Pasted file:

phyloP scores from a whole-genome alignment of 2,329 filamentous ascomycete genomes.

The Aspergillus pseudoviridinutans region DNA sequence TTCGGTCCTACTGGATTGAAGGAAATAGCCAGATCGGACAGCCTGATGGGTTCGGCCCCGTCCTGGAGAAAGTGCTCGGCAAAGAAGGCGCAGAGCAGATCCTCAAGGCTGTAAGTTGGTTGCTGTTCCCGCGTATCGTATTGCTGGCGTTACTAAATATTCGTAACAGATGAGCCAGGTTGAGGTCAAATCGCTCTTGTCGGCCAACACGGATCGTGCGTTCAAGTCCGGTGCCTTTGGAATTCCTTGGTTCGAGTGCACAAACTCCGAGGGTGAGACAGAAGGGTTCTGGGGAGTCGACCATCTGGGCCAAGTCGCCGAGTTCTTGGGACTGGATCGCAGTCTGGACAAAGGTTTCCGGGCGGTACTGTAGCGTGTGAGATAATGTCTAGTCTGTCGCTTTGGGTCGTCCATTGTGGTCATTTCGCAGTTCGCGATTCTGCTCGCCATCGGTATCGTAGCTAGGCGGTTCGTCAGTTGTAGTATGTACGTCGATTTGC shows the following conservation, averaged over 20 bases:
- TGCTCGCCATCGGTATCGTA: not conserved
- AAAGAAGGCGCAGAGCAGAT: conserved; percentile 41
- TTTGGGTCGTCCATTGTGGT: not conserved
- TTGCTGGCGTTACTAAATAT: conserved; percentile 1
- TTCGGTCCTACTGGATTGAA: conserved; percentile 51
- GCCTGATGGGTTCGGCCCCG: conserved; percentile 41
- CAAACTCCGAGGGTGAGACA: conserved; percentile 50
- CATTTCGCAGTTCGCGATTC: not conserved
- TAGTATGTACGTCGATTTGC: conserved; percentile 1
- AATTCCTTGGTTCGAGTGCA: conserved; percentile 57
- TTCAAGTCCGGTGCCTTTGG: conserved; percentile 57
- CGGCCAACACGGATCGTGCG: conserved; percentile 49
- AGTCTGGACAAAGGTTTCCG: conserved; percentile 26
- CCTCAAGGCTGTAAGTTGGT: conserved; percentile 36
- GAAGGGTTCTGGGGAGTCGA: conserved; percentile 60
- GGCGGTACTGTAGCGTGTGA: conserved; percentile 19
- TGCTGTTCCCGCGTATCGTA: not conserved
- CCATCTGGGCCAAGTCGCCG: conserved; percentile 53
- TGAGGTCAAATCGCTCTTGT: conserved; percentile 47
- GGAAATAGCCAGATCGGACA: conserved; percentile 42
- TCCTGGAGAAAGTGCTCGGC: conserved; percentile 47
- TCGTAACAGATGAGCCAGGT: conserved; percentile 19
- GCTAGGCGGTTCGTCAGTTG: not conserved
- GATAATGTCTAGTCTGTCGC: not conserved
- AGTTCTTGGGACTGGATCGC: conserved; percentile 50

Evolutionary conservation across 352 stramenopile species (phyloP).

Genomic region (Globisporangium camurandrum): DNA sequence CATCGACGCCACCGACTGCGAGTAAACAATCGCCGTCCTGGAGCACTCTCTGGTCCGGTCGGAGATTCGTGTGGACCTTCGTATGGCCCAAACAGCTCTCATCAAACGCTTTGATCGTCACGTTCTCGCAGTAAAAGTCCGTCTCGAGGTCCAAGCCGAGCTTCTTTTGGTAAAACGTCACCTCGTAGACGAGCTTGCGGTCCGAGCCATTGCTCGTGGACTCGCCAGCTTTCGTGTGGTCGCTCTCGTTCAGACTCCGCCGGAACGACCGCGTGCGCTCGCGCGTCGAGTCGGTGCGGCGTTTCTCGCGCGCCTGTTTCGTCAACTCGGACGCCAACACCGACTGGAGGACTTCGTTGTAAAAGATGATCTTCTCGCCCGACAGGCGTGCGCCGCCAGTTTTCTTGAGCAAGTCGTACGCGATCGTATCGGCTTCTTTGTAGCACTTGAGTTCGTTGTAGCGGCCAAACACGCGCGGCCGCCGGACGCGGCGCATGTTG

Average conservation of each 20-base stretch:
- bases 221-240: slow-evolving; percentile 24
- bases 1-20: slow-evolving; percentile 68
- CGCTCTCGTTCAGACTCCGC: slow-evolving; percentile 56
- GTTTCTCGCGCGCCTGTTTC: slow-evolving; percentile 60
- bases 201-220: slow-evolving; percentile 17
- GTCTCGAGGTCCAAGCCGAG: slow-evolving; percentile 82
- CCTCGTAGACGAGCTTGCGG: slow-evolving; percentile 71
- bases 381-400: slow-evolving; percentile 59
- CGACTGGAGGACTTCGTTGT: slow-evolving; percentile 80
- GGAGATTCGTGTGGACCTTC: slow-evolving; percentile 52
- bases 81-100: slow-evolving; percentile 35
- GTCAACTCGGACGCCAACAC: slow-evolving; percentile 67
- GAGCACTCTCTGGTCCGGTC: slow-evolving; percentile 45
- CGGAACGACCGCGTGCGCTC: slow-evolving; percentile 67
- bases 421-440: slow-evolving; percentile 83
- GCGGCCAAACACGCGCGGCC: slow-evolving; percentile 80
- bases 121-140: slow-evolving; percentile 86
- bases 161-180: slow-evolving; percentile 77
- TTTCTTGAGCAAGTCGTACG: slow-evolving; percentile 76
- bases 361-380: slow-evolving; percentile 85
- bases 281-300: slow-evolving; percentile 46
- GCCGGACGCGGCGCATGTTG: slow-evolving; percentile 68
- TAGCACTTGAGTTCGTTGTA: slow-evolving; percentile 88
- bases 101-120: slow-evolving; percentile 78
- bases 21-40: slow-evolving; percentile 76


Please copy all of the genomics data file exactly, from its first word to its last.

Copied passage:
phyloP scores from a whole-genome alignment of 2,329 filamentous ascomycete genomes.

The Aspergillus pseudoviridinutans region DNA sequence TTCGGTCCTACTGGATTGAAGGAAATAGCCAGATCGGACAGCCTGATGGGTTCGGCCCCGTCCTGGAGAAAGTGCTCGGCAAAGAAGGCGCAGAGCAGATCCTCAAGGCTGTAAGTTGGTTGCTGTTCCCGCGTATCGTATTGCTGGCGTTACTAAATATTCGTAACAGATGAGCCAGGTTGAGGTCAAATCGCTCTTGTCGGCCAACACGGATCGTGCGTTCAAGTCCGGTGCCTTTGGAATTCCTTGGTTCGAGTGCACAAACTCCGAGGGTGAGACAGAAGGGTTCTGGGGAGTCGACCATCTGGGCCAAGTCGCCGAGTTCTTGGGACTGGATCGCAGTCTGGACAAAGGTTTCCGGGCGGTACTGTAGCGTGTGAGATAATGTCTAGTCTGTCGCTTTGGGTCGTCCATTGTGGTCATTTCGCAGTTCGCGATTCTGCTCGCCATCGGTATCGTAGCTAGGCGGTTCGTCAGTTGTAGTATGTACGTCGATTTGC shows the following conservation, averaged over 20 bases:
- TGCTCGCCATCGGTATCGTA: not conserved
- AAAGAAGGCGCAGAGCAGAT: conserved; percentile 41
- TTTGGGTCGTCCATTGTGGT: not conserved
- TTGCTGGCGTTACTAAATAT: conserved; percentile 1
- TTCGGTCCTACTGGATTGAA: conserved; percentile 51
- GCCTGATGGGTTCGGCCCCG: conserved; percentile 41
- CAAACTCCGAGGGTGAGACA: conserved; percentile 50
- CATTTCGCAGTTCGCGATTC: not conserved
- TAGTATGTACGTCGATTTGC: conserved; percentile 1
- AATTCCTTGGTTCGAGTGCA: conserved; percentile 57
- TTCAAGTCCGGTGCCTTTGG: conserved; percentile 57
- CGGCCAACACGGATCGTGCG: conserved; percentile 49
- AGTCTGGACAAAGGTTTCCG: conserved; percentile 26
- CCTCAAGGCTGTAAGTTGGT: conserved; percentile 36
- GAAGGGTTCTGGGGAGTCGA: conserved; percentile 60
- GGCGGTACTGTAGCGTGTGA: conserved; percentile 19
- TGCTGTTCCCGCGTATCGTA: not conserved
- CCATCTGGGCCAAGTCGCCG: conserved; percentile 53
- TGAGGTCAAATCGCTCTTGT: conserved; percentile 47
- GGAAATAGCCAGATCGGACA: conserved; percentile 42
- TCCTGGAGAAAGTGCTCGGC: conserved; percentile 47
- TCGTAACAGATGAGCCAGGT: conserved; percentile 19
- GCTAGGCGGTTCGTCAGTTG: not conserved
- GATAATGTCTAGTCTGTCGC: not conserved
- AGTTCTTGGGACTGGATCGC: conserved; percentile 50

Evolutionary conservation across 352 stramenopile species (phyloP).

Genomic region (Globisporangium camurandrum): DNA sequence CATCGACGCCACCGACTGCGAGTAAACAATCGCCGTCCTGGAGCACTCTCTGGTCCGGTCGGAGATTCGTGTGGACCTTCGTATGGCCCAAACAGCTCTCATCAAACGCTTTGATCGTCACGTTCTCGCAGTAAAAGTCCGTCTCGAGGTCCAAGCCGAGCTTCTTTTGGTAAAACGTCACCTCGTAGACGAGCTTGCGGTCCGAGCCATTGCTCGTGGACTCGCCAGCTTTCGTGTGGTCGCTCTCGTTCAGACTCCGCCGGAACGACCGCGTGCGCTCGCGCGTCGAGTCGGTGCGGCGTTTCTCGCGCGCCTGTTTCGTCAACTCGGACGCCAACACCGACTGGAGGACTTCGTTGTAAAAGATGATCTTCTCGCCCGACAGGCGTGCGCCGCCAGTTTTCTTGAGCAAGTCGTACGCGATCGTATCGGCTTCTTTGTAGCACTTGAGTTCGTTGTAGCGGCCAAACACGCGCGGCCGCCGGACGCGGCGCATGTTG

Average conservation of each 20-base stretch:
- bases 221-240: slow-evolving; percentile 24
- bases 1-20: slow-evolving; percentile 68
- CGCTCTCGTTCAGACTCCGC: slow-evolving; percentile 56
- GTTTCTCGCGCGCCTGTTTC: slow-evolving; percentile 60
- bases 201-220: slow-evolving; percentile 17
- GTCTCGAGGTCCAAGCCGAG: slow-evolving; percentile 82
- CCTCGTAGACGAGCTTGCGG: slow-evolving; percentile 71
- bases 381-400: slow-evolving; percentile 59
- CGACTGGAGGACTTCGTTGT: slow-evolving; percentile 80
- GGAGATTCGTGTGGACCTTC: slow-evolving; percentile 52
- bases 81-100: slow-evolving; percentile 35
- GTCAACTCGGACGCCAACAC: slow-evolving; percentile 67
- GAGCACTCTCTGGTCCGGTC: slow-evolving; percentile 45
- CGGAACGACCGCGTGCGCTC: slow-evolving; percentile 67
- bases 421-440: slow-evolving; percentile 83
- GCGGCCAAACACGCGCGGCC: slow-evolving; percentile 80
- bases 121-140: slow-evolving; percentile 86
- bases 161-180: slow-evolving; percentile 77
- TTTCTTGAGCAAGTCGTACG: slow-evolving; percentile 76
- bases 361-380: slow-evolving; percentile 85
- bases 281-300: slow-evolving; percentile 46
- GCCGGACGCGGCGCATGTTG: slow-evolving; percentile 68
- TAGCACTTGAGTTCGTTGTA: slow-evolving; percentile 88
- bases 101-120: slow-evolving; percentile 78
- bases 21-40: slow-evolving; percentile 76